Until recently, not much was known about Cdc48, other than that it was linked to multiple diseases. Certainly, the name doesn’t reveal much about its origin, nature, or functions, which are all crucial to even a basic understanding of what this mysterious entity does. However, recent research has pinpointed Cdc48’s role in many serious diseases, prompting many a layperson and scientist alike to wonder how, exactly, Cdc48 has earned the descriptor “the Swiss Army Knife of the Cell.”
What is Cdc48?
In simplest terms, Cdc48 is a protein, found in large quantities in human cells. First isolated in the early 1980s by David Botstein, Cdc48 has always been thought to play some sort of pivotal role in the progression of the cell cycle, but it wasn’t clear which. Since its discovery, however, the protein has been shown to be a regulator in a large variety of cellular processes in multiple parts of the cell, including the nucleus, mitochondria, Golgi bodies, endoplasmic reticulum, cell membrane, and others.
Primarily, Cdc48 can serve such a large number of functions due to its ATPase activity. ATPase is an enzyme that jumpstarts a chemical reaction that decomposes adenosine triphosphate (ATP) – the cell’s energy currency – into adenosine diphosphate (ADP) and a free phosphate ion. This energy release provides Cdc48 with the ability to change shape and also change proteins and other cell components around it. These changes lead to functions such as cell cycle regulation, protein degradation, and normal cell death.
How Does Cdc48 Contribute to Disease?
Cdc48 is the Swiss Army Knife of the cell because it can change shape and thereby change cell structures around it for functional purposes. However, it also could be termed the Swiss Army Knife of cell disease, as a single protein mutation can lead to multiple diseases. Since Cdc48 is able to interact with so many different molecules, a mutation of this protein is often pinpointed as the cause of disease.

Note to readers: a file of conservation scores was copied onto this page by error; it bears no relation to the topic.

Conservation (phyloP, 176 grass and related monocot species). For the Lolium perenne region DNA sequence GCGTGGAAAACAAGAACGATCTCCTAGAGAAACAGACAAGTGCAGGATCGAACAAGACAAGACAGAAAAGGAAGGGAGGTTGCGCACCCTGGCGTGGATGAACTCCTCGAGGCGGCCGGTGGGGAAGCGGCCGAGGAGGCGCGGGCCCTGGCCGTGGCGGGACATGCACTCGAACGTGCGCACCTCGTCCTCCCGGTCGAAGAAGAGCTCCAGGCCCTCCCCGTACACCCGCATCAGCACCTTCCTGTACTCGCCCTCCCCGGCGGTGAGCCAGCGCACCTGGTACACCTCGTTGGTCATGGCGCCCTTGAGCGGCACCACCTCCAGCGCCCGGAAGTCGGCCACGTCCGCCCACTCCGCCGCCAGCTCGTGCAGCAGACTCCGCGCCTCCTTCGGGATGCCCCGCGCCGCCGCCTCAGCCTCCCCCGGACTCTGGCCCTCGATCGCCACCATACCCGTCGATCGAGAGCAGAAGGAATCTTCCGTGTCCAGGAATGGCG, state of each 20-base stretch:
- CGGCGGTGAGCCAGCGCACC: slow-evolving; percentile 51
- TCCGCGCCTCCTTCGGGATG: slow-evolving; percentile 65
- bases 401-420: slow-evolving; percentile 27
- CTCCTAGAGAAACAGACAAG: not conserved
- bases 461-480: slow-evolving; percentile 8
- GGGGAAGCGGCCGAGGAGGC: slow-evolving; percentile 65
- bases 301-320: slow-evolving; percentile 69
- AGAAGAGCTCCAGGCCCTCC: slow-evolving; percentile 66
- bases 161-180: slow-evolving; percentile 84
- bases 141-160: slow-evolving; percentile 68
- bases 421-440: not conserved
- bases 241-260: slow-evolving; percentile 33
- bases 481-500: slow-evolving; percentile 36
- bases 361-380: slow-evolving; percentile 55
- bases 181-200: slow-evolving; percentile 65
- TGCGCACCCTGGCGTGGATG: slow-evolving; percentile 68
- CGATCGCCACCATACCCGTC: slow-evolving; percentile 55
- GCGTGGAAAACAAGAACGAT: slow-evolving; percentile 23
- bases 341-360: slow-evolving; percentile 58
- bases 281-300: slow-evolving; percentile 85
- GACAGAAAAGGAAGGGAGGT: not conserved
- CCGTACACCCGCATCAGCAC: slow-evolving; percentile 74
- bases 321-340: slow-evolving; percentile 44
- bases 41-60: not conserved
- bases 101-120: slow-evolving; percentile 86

For example, since Cdc48 has a role in genome maintenance and the expression of multiple different tumor suppressors, its mutation can lead to various cancers of the breast, ovaries, colon, lungs, liver, and pancreas. Similarly, due to its involvement in cell death, the normal degradation of proteins and the body’s reabsorption of these cells, mutation of Cdc48 can lead to degenerative diseases like ALS, frontotemporal dementia, Charcot-Marie-Tooth disease, and Paget’s disease.
How Protein Unfolding Can Give Us Some Answers
Ever since the link between Cdc48 and this laundry list of diseases emerged, scientists have been searching for answers within Cdc48’s structure and functions. It is hoped that an understanding of how Cdc48 works can provide insight into how to treat and prevent the diseases it causes. Currently, the link between Cdc48 protein unfolding and its function are a key arena in which advancements could occur.
During this research, scientists purify and isolate the Cdc48 found in yeast cells, and take flash-frozen snapshots of the protein in its multiple configurations as it unfolds proteins. Using this method, scientists were able to demonstrate how Cdc48 threads proteins through its center and even identify the specific phosphatase complex it uses. Many scientists believe that the information found in this yeast Cdc48 research will translate directly to the same functions found within human cells.
More Research Is Needed
As research continues, providing the link between yeast and human Cdc48, more information will be revealed about how and why Cdc48 binds with so many partners simultaneously, and what mutations can mean for each binding relationship. Once the complete structure and relationships are clear, scientists can continue this groundbreaking work and begin to develop inhibitors and therapies for some of the most serious diseases involved.